Statement from on Kylie’s return to Evin prison

Statement on Kylie Moore-Gilbert’s return to Evin prison, attributable to the FreeKylieMG group
30 October 2020
After a stressful six days, we’re relieved that the Australian government has finally managed to locate our friend Kylie Moore-Gilbert in Evin prison. But make no mistake: this is not a victory, nor does it suggest that progress is being made in Kylie’s case. Read the full statement here.

Iran moves detained academic Kylie Moore-Gilbert back to Tehran prison

Saba Vasefi , Michael Safi , Ben Doherty and Akhtar Mohammad Makoii, The Guardian.
The detained British-Australian academic Kylie Moore-Gilbert has been moved back to Tehran’s Evin prison, sources with knowledge of her case have confirmed to the Guardian. Moore-Gilbert is understood to be back in the secretive ward 2A of Tehran’s largest prison, where she had spent much of the past two years under the control of Iran’s Revolutionary Guards. Read more.


Australian Academic Kylie Moore-Gilbert reportedly moved from Iranian prison to unknown location

Maani Truu, SBS News
Friends and colleagues of imprisoned Australian citizen Kylie Moore-Gilbert say they fear the worst after the academic was reportedly moved from a notorious Iranian prison to an unknown location. A group of supporters lobbying for Dr Moore-Gilbert’s release say they have independently confirmed she has been moved from Qarchak women’s prison after being informed of the move about 36 hours ago. Read more.

Government looking into reports Australian academic has been moved from Iranian prison

Anthony Galloway, The Age
Australian officials are looking into reports a Melbourne university lecturer jailed in Iran has been moved to a secret location, with Iranian officials yet to tell their Australian counterparts. Cambridge-educated Kylie Moore-Gilbert has been held in prison for more than two years after being detained in September 2018. She was sentenced to 10 years’ prison in a secret trial on espionage charges, which are rejected by the Australian government. Read more.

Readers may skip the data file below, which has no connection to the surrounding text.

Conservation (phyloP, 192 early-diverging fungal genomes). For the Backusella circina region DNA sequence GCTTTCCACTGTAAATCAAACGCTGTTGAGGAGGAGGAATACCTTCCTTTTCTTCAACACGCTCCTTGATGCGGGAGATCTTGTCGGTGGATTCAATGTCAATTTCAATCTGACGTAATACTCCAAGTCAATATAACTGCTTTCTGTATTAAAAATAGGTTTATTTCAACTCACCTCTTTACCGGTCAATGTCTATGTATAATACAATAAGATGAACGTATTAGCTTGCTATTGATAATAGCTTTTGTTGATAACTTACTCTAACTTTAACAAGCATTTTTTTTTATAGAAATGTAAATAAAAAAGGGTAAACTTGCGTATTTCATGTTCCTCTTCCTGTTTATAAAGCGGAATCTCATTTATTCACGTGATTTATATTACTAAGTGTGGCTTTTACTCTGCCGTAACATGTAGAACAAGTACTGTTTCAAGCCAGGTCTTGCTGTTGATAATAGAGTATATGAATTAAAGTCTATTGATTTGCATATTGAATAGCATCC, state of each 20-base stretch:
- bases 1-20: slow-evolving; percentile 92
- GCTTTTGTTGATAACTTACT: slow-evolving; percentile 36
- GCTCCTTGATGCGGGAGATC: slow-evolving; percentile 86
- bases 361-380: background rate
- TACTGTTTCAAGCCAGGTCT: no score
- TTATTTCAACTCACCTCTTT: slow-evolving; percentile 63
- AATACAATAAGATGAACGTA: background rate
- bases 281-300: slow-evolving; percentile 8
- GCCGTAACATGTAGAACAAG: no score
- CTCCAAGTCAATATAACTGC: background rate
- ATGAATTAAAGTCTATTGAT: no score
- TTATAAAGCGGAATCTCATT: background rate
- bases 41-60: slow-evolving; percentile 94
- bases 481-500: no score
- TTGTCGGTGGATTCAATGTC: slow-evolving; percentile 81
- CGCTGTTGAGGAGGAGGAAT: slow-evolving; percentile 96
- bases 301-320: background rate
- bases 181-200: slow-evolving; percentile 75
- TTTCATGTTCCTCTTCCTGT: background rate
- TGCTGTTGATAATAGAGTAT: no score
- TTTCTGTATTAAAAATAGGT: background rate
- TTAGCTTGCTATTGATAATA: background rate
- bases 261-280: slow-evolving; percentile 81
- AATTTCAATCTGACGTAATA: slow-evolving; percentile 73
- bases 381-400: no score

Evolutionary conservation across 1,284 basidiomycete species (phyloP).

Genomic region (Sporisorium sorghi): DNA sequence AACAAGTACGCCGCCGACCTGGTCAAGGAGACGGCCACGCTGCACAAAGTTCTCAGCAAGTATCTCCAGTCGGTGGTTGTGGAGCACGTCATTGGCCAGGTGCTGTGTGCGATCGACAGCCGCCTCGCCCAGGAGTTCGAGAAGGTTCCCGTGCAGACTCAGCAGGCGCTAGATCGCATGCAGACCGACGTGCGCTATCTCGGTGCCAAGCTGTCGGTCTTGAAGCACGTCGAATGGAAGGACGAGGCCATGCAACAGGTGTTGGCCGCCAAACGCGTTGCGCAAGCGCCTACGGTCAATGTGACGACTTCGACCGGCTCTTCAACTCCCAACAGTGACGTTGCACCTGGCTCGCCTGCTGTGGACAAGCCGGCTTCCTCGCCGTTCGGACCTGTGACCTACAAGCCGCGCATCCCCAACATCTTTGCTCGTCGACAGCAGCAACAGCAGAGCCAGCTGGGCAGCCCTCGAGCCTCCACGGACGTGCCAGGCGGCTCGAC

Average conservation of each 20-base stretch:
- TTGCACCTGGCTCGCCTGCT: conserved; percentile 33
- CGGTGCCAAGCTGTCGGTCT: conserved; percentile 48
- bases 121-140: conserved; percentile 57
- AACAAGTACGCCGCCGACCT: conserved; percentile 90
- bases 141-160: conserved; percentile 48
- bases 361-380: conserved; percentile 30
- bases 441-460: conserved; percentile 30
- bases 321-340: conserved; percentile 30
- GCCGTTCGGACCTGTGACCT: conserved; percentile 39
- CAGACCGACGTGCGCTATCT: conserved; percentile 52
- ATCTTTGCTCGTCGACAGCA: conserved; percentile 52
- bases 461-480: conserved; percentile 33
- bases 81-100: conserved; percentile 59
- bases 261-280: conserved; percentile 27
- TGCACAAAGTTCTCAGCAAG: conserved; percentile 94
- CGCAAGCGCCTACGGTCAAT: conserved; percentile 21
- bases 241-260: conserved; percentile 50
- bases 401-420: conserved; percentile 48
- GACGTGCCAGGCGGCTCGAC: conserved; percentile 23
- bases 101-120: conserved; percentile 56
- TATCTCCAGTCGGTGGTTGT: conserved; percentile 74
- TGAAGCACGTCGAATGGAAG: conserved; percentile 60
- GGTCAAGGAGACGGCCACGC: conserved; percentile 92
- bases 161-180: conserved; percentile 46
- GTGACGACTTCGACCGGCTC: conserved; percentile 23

Questions around Australian academic Kylie Moore-Gilbert’s whereabouts

Stephanie Borys and Jessie Moritz
ABC AM radio program
Friends of Kylie Moore Gilbert are calling for clarification of her whereabouts, after information emerged she’d been moved from Iran’s Qarchak prison. The Australian academic is serving a ten year sentence for espionage and reports from Iran say she was taken somewhere else in recent days. The Department of Foreign Affairs and Trade won’t say where she is but insist Australia’s Ambassador in Tehran has regular consular access to Dr Moore-Gilbert. Listen here.

Statement from following reports that Kylie has been moved to an unknown location

Statement attributable to the FreeKylieMG group
26 October 2020
We are deeply concerned about the welfare of our dear friend and colleague Dr Kylie Moore-Gilbert, and the Australian government’s increasingly empty assurances that her case is their highest priority. 36 hours after reports emerged that Kylie was transferred from Qarchak prison to an unknown location, Foreign Minister Marise Payne has acknowledged that the Australian government is ‘seeking further information.’ Read more.